Funny things, egos. Even funnier, by the way, is the Id, a word with which, during one 1970s rainy family holiday in Wales, and in the midst of a tightly fought battle of Scrabble, my dear old dad swept into a commanding lead by means of a triple word score and a bonus for using up all of his letters. Bear in mind, this was a man who openly considered himself to be uneducated (he left school at the age of fifteen in 1945) and unintelligent, yet when robustly challenged by my brother and I about the use of such a clearly made-up word, he was able to provide us with a fairly useful explanation of the concept, tinged as it was with some skepticism. At the age of twelve, I found the word itself unaccountably funny. This despite the fact that dad won that particular game with a highly suspicious two letter word that I had never come across, but sounded like something my brother or I would call one another when we ran out of real insults.
Where was I? Aha; egos.
Well, my ego in particular is a funny thing. Funny as in: odd, rather than hilarious or entertaining. It's so NOT hilarious, I'd sometimes like to trade it in for a model that's easier to live with, but I don't believe that the one I have is worth anything in exchange. Unless, that is, you find it funny or entertaining that I can feel deeply inadequate in almost any situation, yet become righteously outraged if I feel that I am being treated in a way that does not show an appropriate amount of respect for my advanced years, or undoubted varied background of experiences. It's a dichotomy as much as it's an ego, this ego of mine.
It had a little workout two days ago. For about eighteen months I've been working on a book which was inspired by my thoughts following the death of my father. Increasingly, I'd come to the distressing but inevitable conclusion that despite having lived in the same house as him for twenty one years, and despite having had him in my life for almost forty seven years, I really knew very little about him. I knew him as a father figure, but precious little about his life outside of that role. The prospect of leaving my own kids with the same sense of loss hit me in the face like a wet rag, and I knew that I had to do something about it. The result was a project aimed at enlightening my children (now almost all adults) about their dad, about the man, the personality that they had grown up with. So, after much toil, much re-writing and re-re-writing, I recently completed a book of some 125,000 words, and submitted it to a publisher. Two days ago, an editor's appraisal of it landed in my email inbox with a sound (at least in my head) not unlike a lavatory being flushed.
It was with no little trepidation, therefore, that I opened up this four page judgement of my work. My wife was sitting nearby when I did so, and within a minute she found herself sharing the room with a large, middle aged man whose face was suddenly wet with tears. Tears of surprise, tears of bewilderment, but also tears of joy. I cried because I was thinking of my father's legacy, and that mine would not now be the same. I cried because one of my goals had - amazingly - been immediately fulfilled, and I cried because I had, at various times, put so much of my self into the book, it had begun to feel like a part of me.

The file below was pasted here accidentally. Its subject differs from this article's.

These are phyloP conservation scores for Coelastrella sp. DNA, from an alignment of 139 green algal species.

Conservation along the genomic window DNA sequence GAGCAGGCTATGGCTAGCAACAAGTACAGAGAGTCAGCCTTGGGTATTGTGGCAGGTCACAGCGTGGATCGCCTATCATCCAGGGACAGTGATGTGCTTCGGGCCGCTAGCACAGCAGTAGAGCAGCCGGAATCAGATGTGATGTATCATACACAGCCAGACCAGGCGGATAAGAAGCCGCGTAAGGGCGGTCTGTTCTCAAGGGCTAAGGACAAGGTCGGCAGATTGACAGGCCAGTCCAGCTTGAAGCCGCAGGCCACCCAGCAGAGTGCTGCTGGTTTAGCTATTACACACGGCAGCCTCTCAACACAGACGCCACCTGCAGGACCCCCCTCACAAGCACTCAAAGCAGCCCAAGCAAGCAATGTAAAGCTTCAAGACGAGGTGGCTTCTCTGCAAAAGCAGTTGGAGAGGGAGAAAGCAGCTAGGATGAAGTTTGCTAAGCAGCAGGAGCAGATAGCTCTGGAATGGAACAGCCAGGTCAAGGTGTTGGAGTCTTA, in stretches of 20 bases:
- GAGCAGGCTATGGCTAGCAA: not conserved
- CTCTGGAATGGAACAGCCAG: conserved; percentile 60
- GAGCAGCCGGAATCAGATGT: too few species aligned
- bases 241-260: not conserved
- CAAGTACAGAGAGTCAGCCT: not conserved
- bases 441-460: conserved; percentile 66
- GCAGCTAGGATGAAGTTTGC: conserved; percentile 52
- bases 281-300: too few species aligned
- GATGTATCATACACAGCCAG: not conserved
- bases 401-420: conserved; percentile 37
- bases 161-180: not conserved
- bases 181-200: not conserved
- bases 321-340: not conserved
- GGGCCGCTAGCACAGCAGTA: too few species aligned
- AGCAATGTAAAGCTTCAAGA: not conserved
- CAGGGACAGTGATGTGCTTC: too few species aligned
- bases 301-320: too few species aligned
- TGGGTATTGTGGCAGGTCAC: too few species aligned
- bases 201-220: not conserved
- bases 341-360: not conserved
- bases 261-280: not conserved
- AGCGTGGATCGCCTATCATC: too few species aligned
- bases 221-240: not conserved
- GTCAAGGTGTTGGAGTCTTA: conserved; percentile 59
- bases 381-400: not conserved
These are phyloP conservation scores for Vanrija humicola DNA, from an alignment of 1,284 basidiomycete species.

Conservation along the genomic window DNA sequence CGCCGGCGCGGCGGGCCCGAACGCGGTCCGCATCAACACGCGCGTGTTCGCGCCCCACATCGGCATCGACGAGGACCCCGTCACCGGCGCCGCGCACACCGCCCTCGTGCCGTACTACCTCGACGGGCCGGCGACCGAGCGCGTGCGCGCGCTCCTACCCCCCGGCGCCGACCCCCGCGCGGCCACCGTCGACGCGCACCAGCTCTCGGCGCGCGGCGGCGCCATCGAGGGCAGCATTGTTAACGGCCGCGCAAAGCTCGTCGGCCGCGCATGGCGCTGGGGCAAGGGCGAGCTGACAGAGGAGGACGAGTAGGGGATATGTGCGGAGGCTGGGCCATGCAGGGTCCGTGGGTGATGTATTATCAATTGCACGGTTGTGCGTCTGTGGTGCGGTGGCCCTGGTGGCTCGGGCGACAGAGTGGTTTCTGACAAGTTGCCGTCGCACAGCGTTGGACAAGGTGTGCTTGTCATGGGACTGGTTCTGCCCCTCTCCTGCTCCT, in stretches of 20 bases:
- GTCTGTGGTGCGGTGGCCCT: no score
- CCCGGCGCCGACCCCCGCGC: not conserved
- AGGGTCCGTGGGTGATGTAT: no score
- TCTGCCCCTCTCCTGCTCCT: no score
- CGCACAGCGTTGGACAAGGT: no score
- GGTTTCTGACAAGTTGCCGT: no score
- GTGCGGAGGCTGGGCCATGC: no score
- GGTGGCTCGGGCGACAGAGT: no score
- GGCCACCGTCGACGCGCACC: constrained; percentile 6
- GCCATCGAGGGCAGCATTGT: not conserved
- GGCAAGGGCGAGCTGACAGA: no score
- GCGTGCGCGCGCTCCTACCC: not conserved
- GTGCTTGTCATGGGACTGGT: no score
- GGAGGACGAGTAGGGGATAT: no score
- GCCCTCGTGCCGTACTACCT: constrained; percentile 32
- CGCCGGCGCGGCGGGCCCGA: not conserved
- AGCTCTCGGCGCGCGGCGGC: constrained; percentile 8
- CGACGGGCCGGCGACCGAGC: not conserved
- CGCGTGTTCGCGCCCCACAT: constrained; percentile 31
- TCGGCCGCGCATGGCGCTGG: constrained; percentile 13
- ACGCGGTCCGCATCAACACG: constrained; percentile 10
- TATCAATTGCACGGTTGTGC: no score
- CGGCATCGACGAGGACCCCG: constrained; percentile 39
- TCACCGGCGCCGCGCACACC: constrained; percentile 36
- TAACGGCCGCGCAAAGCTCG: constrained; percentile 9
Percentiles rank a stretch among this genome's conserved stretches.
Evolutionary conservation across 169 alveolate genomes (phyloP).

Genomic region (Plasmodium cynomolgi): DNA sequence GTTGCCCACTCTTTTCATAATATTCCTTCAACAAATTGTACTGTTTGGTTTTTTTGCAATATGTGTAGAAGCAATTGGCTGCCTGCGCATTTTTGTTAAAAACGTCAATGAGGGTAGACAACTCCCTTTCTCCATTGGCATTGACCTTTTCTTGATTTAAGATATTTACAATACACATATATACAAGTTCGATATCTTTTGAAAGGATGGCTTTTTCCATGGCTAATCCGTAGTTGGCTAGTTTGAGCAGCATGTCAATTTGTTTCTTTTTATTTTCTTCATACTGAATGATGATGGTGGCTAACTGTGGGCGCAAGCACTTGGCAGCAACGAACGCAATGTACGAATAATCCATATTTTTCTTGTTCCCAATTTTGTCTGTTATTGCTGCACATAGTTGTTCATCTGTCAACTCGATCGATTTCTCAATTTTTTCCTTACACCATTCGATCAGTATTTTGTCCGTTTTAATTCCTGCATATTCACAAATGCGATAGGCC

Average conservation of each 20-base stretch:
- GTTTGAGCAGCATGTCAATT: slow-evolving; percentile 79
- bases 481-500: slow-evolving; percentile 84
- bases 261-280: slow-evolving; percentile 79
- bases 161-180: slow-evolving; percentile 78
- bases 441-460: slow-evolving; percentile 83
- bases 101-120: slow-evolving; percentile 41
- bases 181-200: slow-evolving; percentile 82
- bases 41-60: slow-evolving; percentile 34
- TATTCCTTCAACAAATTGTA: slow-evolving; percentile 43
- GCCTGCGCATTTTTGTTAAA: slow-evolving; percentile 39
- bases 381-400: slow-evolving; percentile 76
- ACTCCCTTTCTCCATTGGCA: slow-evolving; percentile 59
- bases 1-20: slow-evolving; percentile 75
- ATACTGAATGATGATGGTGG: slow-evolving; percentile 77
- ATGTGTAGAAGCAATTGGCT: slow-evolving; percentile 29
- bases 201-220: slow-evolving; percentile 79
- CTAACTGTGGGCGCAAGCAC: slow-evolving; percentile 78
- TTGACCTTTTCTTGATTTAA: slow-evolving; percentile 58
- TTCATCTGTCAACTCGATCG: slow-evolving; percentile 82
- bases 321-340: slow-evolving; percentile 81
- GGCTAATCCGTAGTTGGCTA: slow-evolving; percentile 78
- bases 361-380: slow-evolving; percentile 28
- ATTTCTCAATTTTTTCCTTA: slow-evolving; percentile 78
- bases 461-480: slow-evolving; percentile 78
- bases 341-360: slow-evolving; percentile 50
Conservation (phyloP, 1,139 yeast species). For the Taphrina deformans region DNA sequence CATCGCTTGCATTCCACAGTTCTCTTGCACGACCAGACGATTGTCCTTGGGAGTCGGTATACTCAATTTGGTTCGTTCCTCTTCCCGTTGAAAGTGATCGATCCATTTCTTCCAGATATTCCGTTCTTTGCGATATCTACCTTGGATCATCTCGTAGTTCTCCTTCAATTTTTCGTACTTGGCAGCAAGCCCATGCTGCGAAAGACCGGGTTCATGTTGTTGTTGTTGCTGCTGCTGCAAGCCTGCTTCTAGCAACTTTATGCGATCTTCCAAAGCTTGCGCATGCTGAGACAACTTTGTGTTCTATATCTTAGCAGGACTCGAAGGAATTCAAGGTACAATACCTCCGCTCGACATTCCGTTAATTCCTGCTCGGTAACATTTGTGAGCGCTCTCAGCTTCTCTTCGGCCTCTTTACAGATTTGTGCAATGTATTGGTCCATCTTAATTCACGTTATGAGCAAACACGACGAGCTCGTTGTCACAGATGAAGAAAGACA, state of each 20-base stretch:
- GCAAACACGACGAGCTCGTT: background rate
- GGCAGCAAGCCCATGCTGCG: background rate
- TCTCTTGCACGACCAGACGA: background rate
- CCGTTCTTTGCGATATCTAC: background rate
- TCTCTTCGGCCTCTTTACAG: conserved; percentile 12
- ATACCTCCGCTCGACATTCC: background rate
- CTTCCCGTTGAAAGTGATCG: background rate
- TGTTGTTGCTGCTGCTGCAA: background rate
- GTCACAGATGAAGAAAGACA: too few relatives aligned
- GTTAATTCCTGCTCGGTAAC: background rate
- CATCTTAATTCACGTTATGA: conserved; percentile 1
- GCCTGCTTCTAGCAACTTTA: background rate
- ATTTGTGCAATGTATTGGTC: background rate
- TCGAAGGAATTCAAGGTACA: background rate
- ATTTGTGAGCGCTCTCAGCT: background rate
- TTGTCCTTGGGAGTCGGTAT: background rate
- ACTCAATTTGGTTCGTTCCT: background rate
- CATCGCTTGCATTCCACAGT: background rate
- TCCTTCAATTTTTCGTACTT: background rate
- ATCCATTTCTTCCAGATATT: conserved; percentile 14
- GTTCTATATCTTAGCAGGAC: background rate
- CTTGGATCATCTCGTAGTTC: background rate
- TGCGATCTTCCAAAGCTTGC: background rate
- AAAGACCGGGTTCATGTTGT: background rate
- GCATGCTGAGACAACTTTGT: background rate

Thanks in large part to my version of an ego, I had set my sights low in terms of any success as an author. I had said from the outset that if only one person enjoyed my work, I would feel satisfied that I had, indeed, written a 'successful' book. I was suddenly, therefore, presented with success, as a frankly astonishing and almost gushing review of my work unveiled itself before me. Of course, I have made lots of small mistakes and the work needs a thorough proofreading by someone with professional training and standards, but the style, the content, and all the things that I had been trying to get right, were all, here in a truly flattering message, apparently hitting the mark. It seems that when I put my mind to it, I really can write, just a little. For a small boy who took so much pride in reading out a story of his own making to his friends in the classroom, that is a very, very big deal. He's still here, you see, inside me...
I'm still a little in the clouds. I wrote my book for my children, but I quietly hoped that other people might enjoy what I had to say, even though I suspected that I was putting together something very personal and even quirky; something that suited only me. The fact that at least one other person has indeed been entranced by it is all the vindication that I need to proceed with sharing it with a wider audience. To know that I have enabled such enjoyment - even within one person - has made me feel wonderfully fulfilled - in a way that I hadn't experienced before. I've hit my two main objectives: to leave something of me behind for my kids, and to have brought some smiles into someone else's life. It's been surprisingly hard work, but hopefully the final steps are now in sight. I can't wait; I'm excited about finding out if anyone else likes what I have said, but in my heart - and this is very difficult to get past my defensive, unbelieving ego but I seem to be winning - I feel like I have already succeeded, and for that, the whole project has been more than worth the effort. It's a very unfamiliar feeling, and my world is still changing around me as I take in what has happened. As I said; this is already a very, very big deal for me.
Anything else will just be gravy.